The San Andreas fault, California

There are thousands of earthquakes across the Earth each day. Most are too small to be detected without monitoring equipment, but some are powerful enough to destroy a city. Sendai, Los Angles, Kobe, Christchurch and Bam are the names of some of the places that have been affected by powerful earthquakes in recent years.

Earthquakes are most common at plate boundaries. The relative motion of two plates releases energy into the crust and causes faults to form and move. When two plates or a fault lock up, with little or no movement over a long time period, the result is a large earthquake when they eventually unlock and quickly release a large amount of energy.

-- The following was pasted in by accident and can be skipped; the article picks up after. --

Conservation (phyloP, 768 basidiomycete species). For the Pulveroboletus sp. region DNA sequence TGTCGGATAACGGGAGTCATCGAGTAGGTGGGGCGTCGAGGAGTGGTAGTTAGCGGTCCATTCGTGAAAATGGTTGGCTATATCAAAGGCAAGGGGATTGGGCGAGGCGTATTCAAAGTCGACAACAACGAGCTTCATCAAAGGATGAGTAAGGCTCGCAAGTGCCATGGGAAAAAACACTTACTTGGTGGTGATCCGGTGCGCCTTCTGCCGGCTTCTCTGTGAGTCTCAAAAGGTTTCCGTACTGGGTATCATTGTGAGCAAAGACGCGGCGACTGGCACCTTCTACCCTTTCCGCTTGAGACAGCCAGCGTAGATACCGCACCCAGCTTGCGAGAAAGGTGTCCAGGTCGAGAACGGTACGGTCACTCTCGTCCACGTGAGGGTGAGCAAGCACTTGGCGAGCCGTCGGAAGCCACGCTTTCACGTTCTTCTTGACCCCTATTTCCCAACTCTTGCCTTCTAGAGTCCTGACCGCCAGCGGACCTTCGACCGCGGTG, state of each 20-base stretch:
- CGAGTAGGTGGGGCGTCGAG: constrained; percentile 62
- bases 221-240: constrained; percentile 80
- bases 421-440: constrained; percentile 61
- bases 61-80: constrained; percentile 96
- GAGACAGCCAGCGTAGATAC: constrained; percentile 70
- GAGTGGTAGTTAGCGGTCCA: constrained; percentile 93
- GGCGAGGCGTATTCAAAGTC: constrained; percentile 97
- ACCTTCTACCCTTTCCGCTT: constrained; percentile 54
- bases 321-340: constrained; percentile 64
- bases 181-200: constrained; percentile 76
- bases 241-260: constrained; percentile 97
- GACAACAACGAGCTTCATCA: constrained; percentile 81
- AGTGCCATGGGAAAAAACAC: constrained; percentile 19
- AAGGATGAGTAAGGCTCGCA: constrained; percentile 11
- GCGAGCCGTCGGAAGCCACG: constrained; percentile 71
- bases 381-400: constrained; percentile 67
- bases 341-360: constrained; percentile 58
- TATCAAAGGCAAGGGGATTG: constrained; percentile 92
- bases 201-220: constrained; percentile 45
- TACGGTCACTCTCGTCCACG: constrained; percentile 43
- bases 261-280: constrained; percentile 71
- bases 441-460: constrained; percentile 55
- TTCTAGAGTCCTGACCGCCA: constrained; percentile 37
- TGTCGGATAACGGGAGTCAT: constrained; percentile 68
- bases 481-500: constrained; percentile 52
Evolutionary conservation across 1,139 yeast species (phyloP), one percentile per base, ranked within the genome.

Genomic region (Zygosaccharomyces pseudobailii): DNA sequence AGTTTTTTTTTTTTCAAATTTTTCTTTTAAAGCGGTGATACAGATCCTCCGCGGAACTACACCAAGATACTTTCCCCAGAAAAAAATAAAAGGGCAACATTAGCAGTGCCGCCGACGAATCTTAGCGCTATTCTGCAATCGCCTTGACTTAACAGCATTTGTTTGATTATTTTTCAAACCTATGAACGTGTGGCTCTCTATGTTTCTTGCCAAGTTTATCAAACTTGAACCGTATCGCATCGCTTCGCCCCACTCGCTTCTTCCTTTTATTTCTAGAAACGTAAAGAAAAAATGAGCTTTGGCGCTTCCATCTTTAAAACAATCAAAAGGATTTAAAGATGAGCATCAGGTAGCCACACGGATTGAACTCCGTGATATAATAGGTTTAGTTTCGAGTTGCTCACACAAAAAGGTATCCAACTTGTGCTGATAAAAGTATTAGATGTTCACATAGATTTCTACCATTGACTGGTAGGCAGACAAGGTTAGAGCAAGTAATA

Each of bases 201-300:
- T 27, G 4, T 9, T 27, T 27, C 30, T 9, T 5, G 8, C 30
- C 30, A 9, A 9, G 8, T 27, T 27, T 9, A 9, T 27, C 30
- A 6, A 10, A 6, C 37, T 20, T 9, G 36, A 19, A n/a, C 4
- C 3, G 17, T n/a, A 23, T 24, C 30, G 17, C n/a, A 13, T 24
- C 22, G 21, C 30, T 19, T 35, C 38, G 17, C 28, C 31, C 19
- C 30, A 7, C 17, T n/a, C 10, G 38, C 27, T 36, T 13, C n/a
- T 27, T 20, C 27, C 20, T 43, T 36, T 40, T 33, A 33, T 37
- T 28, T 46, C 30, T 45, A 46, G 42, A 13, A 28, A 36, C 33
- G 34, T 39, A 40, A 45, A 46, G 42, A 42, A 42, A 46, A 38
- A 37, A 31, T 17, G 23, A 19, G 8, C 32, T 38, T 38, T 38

Learn more with the BBC News animated earthquake guide.

Image: The San Andreas fault, California (Peter Menzel/SPL)


The San Andreas fault, California Earthquakes

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